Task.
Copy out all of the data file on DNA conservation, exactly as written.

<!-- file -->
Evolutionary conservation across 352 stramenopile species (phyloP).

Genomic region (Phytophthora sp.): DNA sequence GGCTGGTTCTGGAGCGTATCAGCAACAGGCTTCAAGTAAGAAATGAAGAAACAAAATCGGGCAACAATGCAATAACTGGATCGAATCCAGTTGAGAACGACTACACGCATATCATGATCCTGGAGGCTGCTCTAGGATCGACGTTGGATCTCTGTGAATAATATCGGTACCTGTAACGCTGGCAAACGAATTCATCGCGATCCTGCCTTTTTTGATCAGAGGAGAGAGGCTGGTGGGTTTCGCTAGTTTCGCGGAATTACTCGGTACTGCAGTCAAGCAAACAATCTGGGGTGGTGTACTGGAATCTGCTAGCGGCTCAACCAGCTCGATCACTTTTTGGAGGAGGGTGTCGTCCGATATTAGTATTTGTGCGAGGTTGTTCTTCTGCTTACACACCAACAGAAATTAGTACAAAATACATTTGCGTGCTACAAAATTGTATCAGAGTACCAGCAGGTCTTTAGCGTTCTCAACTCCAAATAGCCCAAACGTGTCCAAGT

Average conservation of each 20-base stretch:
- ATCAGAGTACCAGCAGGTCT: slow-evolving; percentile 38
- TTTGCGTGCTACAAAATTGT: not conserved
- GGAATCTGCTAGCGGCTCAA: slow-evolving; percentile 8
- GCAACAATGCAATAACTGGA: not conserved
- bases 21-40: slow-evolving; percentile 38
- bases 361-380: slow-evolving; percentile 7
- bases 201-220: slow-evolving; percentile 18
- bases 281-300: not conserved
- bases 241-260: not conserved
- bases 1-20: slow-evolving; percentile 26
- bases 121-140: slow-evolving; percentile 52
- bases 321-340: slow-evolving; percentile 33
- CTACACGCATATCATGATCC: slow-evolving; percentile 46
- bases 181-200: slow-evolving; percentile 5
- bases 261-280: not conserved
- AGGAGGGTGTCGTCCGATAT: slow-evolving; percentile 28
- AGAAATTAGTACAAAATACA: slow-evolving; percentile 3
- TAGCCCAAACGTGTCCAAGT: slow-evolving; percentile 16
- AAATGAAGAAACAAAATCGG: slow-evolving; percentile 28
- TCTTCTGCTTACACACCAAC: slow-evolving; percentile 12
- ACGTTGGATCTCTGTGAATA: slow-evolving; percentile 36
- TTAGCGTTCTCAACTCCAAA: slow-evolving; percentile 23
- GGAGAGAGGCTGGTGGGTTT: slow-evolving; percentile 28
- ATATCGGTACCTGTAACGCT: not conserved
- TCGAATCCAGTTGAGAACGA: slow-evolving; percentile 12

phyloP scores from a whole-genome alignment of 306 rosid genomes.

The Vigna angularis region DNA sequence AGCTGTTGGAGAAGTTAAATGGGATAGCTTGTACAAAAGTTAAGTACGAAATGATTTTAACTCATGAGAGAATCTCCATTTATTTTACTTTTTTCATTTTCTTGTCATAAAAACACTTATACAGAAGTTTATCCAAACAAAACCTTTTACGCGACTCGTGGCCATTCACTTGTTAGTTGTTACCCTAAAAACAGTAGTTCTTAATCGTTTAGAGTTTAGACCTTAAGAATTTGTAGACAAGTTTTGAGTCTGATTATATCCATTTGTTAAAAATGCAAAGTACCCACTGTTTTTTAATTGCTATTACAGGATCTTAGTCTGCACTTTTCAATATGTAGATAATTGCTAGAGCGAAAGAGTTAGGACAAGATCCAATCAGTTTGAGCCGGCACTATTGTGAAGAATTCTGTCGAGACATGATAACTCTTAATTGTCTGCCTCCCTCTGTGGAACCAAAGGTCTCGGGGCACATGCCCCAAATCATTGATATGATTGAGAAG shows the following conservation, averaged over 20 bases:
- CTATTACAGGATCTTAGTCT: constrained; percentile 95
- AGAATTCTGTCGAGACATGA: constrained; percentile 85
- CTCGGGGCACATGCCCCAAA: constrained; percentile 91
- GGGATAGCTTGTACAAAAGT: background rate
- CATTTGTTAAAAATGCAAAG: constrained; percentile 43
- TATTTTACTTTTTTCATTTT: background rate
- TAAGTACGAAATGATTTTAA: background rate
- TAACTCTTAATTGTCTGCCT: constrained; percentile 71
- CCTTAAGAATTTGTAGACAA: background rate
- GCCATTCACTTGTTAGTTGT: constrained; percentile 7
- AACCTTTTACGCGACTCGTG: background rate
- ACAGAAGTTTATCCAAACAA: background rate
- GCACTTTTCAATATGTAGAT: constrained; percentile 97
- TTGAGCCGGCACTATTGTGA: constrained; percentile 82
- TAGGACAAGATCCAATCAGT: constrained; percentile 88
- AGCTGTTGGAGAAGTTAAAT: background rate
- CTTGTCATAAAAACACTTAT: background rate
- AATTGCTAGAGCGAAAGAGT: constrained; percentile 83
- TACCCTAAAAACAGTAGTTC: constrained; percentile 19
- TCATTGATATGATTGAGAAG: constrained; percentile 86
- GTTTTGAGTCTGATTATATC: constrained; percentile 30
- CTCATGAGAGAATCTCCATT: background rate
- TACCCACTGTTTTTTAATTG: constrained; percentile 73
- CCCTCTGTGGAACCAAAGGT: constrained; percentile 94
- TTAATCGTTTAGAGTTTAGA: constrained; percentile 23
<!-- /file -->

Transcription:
Evolutionary conservation across 352 stramenopile species (phyloP).

Genomic region (Phytophthora sp.): DNA sequence GGCTGGTTCTGGAGCGTATCAGCAACAGGCTTCAAGTAAGAAATGAAGAAACAAAATCGGGCAACAATGCAATAACTGGATCGAATCCAGTTGAGAACGACTACACGCATATCATGATCCTGGAGGCTGCTCTAGGATCGACGTTGGATCTCTGTGAATAATATCGGTACCTGTAACGCTGGCAAACGAATTCATCGCGATCCTGCCTTTTTTGATCAGAGGAGAGAGGCTGGTGGGTTTCGCTAGTTTCGCGGAATTACTCGGTACTGCAGTCAAGCAAACAATCTGGGGTGGTGTACTGGAATCTGCTAGCGGCTCAACCAGCTCGATCACTTTTTGGAGGAGGGTGTCGTCCGATATTAGTATTTGTGCGAGGTTGTTCTTCTGCTTACACACCAACAGAAATTAGTACAAAATACATTTGCGTGCTACAAAATTGTATCAGAGTACCAGCAGGTCTTTAGCGTTCTCAACTCCAAATAGCCCAAACGTGTCCAAGT

Average conservation of each 20-base stretch:
- ATCAGAGTACCAGCAGGTCT: slow-evolving; percentile 38
- TTTGCGTGCTACAAAATTGT: not conserved
- GGAATCTGCTAGCGGCTCAA: slow-evolving; percentile 8
- GCAACAATGCAATAACTGGA: not conserved
- bases 21-40: slow-evolving; percentile 38
- bases 361-380: slow-evolving; percentile 7
- bases 201-220: slow-evolving; percentile 18
- bases 281-300: not conserved
- bases 241-260: not conserved
- bases 1-20: slow-evolving; percentile 26
- bases 121-140: slow-evolving; percentile 52
- bases 321-340: slow-evolving; percentile 33
- CTACACGCATATCATGATCC: slow-evolving; percentile 46
- bases 181-200: slow-evolving; percentile 5
- bases 261-280: not conserved
- AGGAGGGTGTCGTCCGATAT: slow-evolving; percentile 28
- AGAAATTAGTACAAAATACA: slow-evolving; percentile 3
- TAGCCCAAACGTGTCCAAGT: slow-evolving; percentile 16
- AAATGAAGAAACAAAATCGG: slow-evolving; percentile 28
- TCTTCTGCTTACACACCAAC: slow-evolving; percentile 12
- ACGTTGGATCTCTGTGAATA: slow-evolving; percentile 36
- TTAGCGTTCTCAACTCCAAA: slow-evolving; percentile 23
- GGAGAGAGGCTGGTGGGTTT: slow-evolving; percentile 28
- ATATCGGTACCTGTAACGCT: not conserved
- TCGAATCCAGTTGAGAACGA: slow-evolving; percentile 12

phyloP scores from a whole-genome alignment of 306 rosid genomes.

The Vigna angularis region DNA sequence AGCTGTTGGAGAAGTTAAATGGGATAGCTTGTACAAAAGTTAAGTACGAAATGATTTTAACTCATGAGAGAATCTCCATTTATTTTACTTTTTTCATTTTCTTGTCATAAAAACACTTATACAGAAGTTTATCCAAACAAAACCTTTTACGCGACTCGTGGCCATTCACTTGTTAGTTGTTACCCTAAAAACAGTAGTTCTTAATCGTTTAGAGTTTAGACCTTAAGAATTTGTAGACAAGTTTTGAGTCTGATTATATCCATTTGTTAAAAATGCAAAGTACCCACTGTTTTTTAATTGCTATTACAGGATCTTAGTCTGCACTTTTCAATATGTAGATAATTGCTAGAGCGAAAGAGTTAGGACAAGATCCAATCAGTTTGAGCCGGCACTATTGTGAAGAATTCTGTCGAGACATGATAACTCTTAATTGTCTGCCTCCCTCTGTGGAACCAAAGGTCTCGGGGCACATGCCCCAAATCATTGATATGATTGAGAAG shows the following conservation, averaged over 20 bases:
- CTATTACAGGATCTTAGTCT: constrained; percentile 95
- AGAATTCTGTCGAGACATGA: constrained; percentile 85
- CTCGGGGCACATGCCCCAAA: constrained; percentile 91
- GGGATAGCTTGTACAAAAGT: background rate
- CATTTGTTAAAAATGCAAAG: constrained; percentile 43
- TATTTTACTTTTTTCATTTT: background rate
- TAAGTACGAAATGATTTTAA: background rate
- TAACTCTTAATTGTCTGCCT: constrained; percentile 71
- CCTTAAGAATTTGTAGACAA: background rate
- GCCATTCACTTGTTAGTTGT: constrained; percentile 7
- AACCTTTTACGCGACTCGTG: background rate
- ACAGAAGTTTATCCAAACAA: background rate
- GCACTTTTCAATATGTAGAT: constrained; percentile 97
- TTGAGCCGGCACTATTGTGA: constrained; percentile 82
- TAGGACAAGATCCAATCAGT: constrained; percentile 88
- AGCTGTTGGAGAAGTTAAAT: background rate
- CTTGTCATAAAAACACTTAT: background rate
- AATTGCTAGAGCGAAAGAGT: constrained; percentile 83
- TACCCTAAAAACAGTAGTTC: constrained; percentile 19
- TCATTGATATGATTGAGAAG: constrained; percentile 86
- GTTTTGAGTCTGATTATATC: constrained; percentile 30
- CTCATGAGAGAATCTCCATT: background rate
- TACCCACTGTTTTTTAATTG: constrained; percentile 73
- CCCTCTGTGGAACCAAAGGT: constrained; percentile 94
- TTAATCGTTTAGAGTTTAGA: constrained; percentile 23